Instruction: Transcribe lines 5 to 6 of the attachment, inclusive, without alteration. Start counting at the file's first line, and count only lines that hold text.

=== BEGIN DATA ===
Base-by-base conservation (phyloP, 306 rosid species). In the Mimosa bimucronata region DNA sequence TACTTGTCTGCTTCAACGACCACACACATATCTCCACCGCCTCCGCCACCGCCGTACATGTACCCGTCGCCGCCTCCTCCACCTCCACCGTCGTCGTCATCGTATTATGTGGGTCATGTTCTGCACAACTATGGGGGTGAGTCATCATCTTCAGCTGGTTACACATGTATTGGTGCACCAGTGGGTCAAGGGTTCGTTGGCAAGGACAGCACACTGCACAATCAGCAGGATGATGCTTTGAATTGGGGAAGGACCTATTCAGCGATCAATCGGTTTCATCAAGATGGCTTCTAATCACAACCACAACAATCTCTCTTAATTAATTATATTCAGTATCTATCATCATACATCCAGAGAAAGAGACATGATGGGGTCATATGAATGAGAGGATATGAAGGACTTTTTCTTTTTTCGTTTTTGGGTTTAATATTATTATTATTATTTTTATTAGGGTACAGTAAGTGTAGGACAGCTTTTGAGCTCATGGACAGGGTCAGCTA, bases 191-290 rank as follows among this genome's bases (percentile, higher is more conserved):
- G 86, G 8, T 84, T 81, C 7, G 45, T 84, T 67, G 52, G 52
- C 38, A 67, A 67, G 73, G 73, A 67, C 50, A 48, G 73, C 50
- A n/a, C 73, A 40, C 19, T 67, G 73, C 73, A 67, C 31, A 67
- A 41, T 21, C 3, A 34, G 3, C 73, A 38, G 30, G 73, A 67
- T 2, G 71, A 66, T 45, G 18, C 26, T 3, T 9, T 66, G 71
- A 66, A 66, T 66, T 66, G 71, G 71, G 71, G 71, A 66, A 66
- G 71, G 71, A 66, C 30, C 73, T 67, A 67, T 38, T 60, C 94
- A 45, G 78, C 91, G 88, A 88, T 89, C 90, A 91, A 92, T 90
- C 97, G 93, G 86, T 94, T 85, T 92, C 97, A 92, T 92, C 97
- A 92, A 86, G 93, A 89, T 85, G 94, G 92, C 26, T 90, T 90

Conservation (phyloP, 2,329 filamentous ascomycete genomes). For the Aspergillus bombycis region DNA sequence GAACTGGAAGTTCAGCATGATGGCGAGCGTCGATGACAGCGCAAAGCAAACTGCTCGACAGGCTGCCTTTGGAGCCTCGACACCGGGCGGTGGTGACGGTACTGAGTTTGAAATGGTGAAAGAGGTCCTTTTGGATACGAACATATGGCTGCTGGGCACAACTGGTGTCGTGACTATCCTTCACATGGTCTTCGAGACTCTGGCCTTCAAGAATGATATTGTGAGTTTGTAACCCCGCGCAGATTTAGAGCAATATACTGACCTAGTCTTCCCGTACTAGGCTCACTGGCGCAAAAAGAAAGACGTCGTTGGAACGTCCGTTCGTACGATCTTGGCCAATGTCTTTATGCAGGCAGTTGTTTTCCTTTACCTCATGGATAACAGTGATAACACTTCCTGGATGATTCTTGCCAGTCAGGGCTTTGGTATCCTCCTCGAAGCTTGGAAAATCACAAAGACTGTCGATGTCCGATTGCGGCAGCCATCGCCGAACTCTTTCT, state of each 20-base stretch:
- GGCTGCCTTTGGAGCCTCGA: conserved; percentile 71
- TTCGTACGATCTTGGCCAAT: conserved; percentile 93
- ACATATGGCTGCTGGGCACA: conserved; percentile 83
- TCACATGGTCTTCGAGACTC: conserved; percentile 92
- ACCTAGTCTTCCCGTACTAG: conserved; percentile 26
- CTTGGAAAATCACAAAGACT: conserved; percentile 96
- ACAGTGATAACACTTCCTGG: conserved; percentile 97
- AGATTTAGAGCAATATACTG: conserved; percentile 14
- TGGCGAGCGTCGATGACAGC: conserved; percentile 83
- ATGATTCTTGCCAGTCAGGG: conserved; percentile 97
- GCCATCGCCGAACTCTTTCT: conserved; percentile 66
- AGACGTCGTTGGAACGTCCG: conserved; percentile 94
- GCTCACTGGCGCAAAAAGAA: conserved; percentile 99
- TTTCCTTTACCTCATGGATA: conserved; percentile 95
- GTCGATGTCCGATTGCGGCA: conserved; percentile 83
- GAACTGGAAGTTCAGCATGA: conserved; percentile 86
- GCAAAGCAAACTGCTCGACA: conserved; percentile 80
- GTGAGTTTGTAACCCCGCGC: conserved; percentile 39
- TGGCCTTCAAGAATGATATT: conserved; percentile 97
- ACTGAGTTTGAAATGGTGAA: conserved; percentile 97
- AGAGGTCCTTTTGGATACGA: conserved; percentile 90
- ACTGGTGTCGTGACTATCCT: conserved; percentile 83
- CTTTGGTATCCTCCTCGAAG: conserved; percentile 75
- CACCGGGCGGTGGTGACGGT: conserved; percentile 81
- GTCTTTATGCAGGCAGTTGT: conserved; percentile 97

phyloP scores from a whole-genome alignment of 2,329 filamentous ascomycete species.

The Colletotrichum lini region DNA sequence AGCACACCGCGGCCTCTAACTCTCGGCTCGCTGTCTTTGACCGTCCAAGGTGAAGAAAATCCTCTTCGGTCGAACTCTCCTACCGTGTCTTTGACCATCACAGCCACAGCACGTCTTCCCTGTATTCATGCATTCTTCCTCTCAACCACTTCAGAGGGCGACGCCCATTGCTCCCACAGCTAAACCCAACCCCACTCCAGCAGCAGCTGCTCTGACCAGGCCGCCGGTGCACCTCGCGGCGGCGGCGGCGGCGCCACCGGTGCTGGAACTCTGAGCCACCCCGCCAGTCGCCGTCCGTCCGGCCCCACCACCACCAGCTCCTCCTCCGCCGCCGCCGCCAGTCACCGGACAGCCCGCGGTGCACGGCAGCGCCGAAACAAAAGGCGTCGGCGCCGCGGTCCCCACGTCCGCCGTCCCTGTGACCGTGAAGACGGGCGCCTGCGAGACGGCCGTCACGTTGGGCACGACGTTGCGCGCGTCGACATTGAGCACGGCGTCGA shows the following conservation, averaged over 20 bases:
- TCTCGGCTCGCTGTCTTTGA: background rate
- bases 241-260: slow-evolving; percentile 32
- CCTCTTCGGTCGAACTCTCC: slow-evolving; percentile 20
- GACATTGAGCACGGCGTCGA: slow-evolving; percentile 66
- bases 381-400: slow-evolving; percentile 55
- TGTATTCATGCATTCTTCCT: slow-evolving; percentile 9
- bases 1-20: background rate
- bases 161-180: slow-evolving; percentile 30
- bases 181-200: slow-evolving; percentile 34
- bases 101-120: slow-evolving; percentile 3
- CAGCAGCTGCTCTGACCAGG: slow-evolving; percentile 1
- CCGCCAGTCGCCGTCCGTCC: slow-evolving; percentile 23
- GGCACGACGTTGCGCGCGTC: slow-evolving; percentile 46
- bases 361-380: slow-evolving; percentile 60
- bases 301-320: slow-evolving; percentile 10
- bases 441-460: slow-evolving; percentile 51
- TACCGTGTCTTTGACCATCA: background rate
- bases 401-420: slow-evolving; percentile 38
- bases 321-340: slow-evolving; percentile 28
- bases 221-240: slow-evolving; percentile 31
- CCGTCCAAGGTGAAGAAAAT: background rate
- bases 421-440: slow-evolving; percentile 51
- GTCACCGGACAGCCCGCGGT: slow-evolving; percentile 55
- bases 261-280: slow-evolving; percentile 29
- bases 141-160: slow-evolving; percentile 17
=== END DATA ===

- A 41, T 21, C 3, A 34, G 3, C 73, A 38, G 30, G 73, A 67
- T 2, G 71, A 66, T 45, G 18, C 26, T 3, T 9, T 66, G 71